The Colonial Eye: When Britain’s Middle Class Came To India To Find Opportunity, Status, And Love

Curry and Rice: The Ingredients of Social Life at “Our” Station in India by Captain G F Atkinson (1860) (Public domain)
  • There’s so much disparagement against the immigrant of today. But we’ve almost forgotten that the British, 250 years ago, were immigrants in search of opportunities.

Contemporary conversations about immigration focus on Asians, Arabs, Africans, and Central Americans trying to gain entry into Europe and North America. Resentment towards immigrants is rife and palpable. A seemingly unending stream of brown and black immigrants threatens to overwhelm the West, further adding to its enduring and long-standing “burden”.

This one-way stream has purportedly always headed westward. However, this is simply not the case. Only until a 100 years ago, it was the middle and working class of Europe (and not just highly ranked colonial elites) that went in millions to find opportunities in the colonies in Asia, Africa, and Latin America.

Nineteenth-century working-class families in Britain were large – typically six to 10 children per family. Without an elite education or money and few connections, many young men from such families turned to India. Staff positions and combat duties with the East India Company, or later with the British colonial government, were a surefire way to move up in the world. In India, they would find not only careers with pensions (and subsequently wives), but also rare fortunes. Some returning Englishmen who had become conspicuously wealthy in India, flush with gems “from Golconda mines,” were nicknamed the new Nabobs. So great was the wealth that some acquired, they were able to buy titles, land, and even seats in the English Parliament with their new money.

But while today’s immigrants to the West lose social capital upon immigrating, starting over at the bottom despite qualifications, and taking jobs that locals don’t want, English emigres to India found their status instantly elevated. With or without patronage from home, merely setting foot on India-bound steamships was enough to transform cadets into colonels and captains to lieutenants. Embraced upon arrival by the Anglo-Indian network in India that helped in finding jobs and housing in comfortable “stations,” even young newbies (“griffins”) experienced life almost immediately as “burra sahibs.”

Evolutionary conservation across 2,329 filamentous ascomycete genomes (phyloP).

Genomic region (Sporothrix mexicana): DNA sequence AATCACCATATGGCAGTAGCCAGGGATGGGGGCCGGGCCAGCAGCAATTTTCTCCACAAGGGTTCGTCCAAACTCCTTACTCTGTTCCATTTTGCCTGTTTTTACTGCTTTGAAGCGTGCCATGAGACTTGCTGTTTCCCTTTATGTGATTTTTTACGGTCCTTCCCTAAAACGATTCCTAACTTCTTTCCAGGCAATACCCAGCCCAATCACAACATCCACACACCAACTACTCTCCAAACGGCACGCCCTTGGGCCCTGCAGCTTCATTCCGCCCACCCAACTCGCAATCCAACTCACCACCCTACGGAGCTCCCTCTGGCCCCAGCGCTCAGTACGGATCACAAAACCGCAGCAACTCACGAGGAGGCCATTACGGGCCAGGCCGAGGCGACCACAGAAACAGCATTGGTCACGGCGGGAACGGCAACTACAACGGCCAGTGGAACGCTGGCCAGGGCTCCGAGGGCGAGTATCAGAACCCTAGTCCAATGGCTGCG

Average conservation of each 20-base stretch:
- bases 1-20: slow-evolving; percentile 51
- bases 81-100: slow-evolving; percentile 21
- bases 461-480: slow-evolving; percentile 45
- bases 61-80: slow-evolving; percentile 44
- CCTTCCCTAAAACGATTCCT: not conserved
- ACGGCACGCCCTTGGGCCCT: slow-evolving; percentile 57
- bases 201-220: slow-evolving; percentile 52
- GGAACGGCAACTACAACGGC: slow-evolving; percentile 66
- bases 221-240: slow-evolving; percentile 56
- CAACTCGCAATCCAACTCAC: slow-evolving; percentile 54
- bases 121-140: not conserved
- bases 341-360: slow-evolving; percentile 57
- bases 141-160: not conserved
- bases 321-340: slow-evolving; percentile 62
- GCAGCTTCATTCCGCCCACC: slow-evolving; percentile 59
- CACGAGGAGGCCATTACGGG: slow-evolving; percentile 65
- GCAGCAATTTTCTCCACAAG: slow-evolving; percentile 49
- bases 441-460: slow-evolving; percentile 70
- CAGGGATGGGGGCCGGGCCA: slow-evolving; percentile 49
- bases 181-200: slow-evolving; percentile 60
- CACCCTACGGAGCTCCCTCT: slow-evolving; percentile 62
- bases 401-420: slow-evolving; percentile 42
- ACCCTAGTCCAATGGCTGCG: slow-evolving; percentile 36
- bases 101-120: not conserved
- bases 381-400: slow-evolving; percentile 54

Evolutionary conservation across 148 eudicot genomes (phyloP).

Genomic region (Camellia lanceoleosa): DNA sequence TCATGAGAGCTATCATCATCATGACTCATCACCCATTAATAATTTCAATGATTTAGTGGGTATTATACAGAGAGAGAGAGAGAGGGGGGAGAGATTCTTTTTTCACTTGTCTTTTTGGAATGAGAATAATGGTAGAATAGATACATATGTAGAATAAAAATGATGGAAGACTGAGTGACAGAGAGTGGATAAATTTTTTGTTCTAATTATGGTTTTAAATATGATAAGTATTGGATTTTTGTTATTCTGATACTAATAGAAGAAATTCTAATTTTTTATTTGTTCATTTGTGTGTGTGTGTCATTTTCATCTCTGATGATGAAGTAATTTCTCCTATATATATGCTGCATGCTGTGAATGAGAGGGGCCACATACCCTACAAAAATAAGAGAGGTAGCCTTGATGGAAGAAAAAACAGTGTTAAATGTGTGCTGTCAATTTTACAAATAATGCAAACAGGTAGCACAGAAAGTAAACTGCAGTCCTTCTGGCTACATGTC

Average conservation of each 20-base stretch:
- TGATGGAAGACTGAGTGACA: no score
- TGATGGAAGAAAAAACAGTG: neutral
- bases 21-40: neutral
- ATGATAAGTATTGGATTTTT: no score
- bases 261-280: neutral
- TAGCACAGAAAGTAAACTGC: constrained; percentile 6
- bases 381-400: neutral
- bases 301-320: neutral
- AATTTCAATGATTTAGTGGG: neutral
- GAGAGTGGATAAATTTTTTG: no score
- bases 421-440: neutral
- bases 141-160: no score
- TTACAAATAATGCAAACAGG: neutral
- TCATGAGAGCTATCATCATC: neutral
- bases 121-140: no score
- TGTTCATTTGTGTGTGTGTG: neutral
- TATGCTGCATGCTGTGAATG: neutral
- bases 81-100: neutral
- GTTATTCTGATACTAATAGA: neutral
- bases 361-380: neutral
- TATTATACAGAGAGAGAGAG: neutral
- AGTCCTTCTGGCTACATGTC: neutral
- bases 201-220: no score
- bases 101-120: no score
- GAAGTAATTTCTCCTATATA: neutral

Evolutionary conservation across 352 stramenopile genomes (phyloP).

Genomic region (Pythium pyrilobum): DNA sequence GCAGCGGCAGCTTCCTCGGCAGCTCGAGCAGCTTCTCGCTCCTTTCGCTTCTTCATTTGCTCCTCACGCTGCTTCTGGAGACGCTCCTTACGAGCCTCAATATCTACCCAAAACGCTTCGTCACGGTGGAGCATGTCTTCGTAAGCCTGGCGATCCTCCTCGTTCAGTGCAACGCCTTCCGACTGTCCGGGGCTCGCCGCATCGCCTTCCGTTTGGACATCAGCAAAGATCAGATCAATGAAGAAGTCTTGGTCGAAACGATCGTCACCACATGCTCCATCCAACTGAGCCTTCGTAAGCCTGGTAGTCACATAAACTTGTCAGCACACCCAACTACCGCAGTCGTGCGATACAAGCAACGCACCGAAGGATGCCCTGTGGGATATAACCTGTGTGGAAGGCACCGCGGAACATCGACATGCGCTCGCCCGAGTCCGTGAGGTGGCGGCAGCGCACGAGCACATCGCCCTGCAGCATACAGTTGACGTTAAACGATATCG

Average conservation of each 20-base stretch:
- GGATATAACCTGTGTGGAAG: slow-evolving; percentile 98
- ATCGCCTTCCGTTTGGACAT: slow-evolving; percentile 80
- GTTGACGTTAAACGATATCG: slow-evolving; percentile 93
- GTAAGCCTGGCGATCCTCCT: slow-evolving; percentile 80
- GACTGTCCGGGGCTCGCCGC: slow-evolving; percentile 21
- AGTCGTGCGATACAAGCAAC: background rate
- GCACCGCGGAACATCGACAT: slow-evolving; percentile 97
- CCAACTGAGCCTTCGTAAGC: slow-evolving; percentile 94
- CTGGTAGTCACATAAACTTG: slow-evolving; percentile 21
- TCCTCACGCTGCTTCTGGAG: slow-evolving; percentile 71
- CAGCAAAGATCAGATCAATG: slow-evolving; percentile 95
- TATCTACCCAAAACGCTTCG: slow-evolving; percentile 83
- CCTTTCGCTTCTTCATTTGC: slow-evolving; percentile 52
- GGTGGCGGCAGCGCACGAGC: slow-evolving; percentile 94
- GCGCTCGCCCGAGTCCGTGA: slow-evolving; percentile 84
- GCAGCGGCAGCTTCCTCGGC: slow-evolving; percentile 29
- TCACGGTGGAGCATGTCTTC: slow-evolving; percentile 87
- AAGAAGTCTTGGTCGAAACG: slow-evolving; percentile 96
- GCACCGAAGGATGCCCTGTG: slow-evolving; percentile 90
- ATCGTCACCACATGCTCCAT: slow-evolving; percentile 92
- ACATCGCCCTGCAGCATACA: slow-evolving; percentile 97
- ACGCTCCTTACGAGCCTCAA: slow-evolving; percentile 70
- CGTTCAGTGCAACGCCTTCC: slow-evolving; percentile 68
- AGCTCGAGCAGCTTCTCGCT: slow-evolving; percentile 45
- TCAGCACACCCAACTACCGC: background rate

Today’s immigrants to the West are expected to cheerfully accept long periods of “paying dues.” The change in lifestyle for English opportunity seekers was somewhat different. They found firsthand that India was indeed a country where “servants are as thick as bees.” Waited on and pampered by servants, Englishmen in India exulted in the availability of servants galore – khidmatgars, sircars, punkahwallahs, dhobis, durzis, ayahs, bawarchis, and even bearers whose sole task it was to pull up one’s stockings. One for literally every need, indeed.

Assimilation was neither required nor expected. For the hardship of being in India, albeit voluntary, all kinds of oriental delights – tiger hunts, portrait sittings, “nautch girl” entertainment, and elephant rides – were provided. Homesickness was alleviated by regular rounds of parties, balls, concerts, and banquets. Local commissariats arranged for supplies of goodies like “beer, wine, tobacco, sugar, pepper and snuff.” Watering holes – public baths – offered relief from the “oppressiveness” of the “tumultuous crowds” and when the longing for home became too much to bear, a local band could easily be rounded up to strike up the dear and familiar notes of “God save the Queen.”

Women, too, turned to India with immigrant dreams. Many travelled alone to find husbands among the British soldiers, clerks, and administrators there. To an adventurous woman, born on the wrong side of England’s class-conscious society, an up and coming husband in India promised a lifestyle of recreation that only the uppermost echelons of English society could experience. A set of verses written in the 1800s by Thomas Hood in the poem I’m Going to Bombay describes the hopefulness and excitement of one such young woman headed to Bombay.

By Pa and Ma I'm daily told; To marry now's my time,

For though I'm very far from old, I'm rather in my prime.

They say while we have any sun; We ought to make our hay -


And India has so hot a one, I'm going to Bombay!

My cousin writes from Hyderapot; My only chance to snatch (...)

And says the climate is so hot, It's sure to light a match,

She says that I shall much enjoy, I don't know what she means,


To take the air and buy some toy, In my own palankeens.

I like to drive my pony-chair, Or ride our dapple gray

But elephants are horses there, I'm going to Bombay!


Pleasure-seeking though they might have been, these women probably experienced most acutely the bittersweet realisation that dawns on all immigrants: that the compensations of a new life usually come with hazards. For the English, these were isolation from families, unforgiving heat, the back-and-forth between English habits and Indian ones, and social lives entirely restricted to other Britons.

And, perhaps, it was this self-imposed psychic distance from Indians, who they interacted with only as their subjects or help, that resulted in few English staying back in India and making it a permanent home. When at last the Raj wrapped up, after 250 years, and the colonial benefits had ended, virtually every “adventurous” Englishman, no matter how seemingly infatuated with India, threw in the towel, packed up, and went “home.”

Pictures – Curry and Rice: The Ingredients of Social Life at “Our” Station in India by Captain G F Atkinson (1860) (Public domain)

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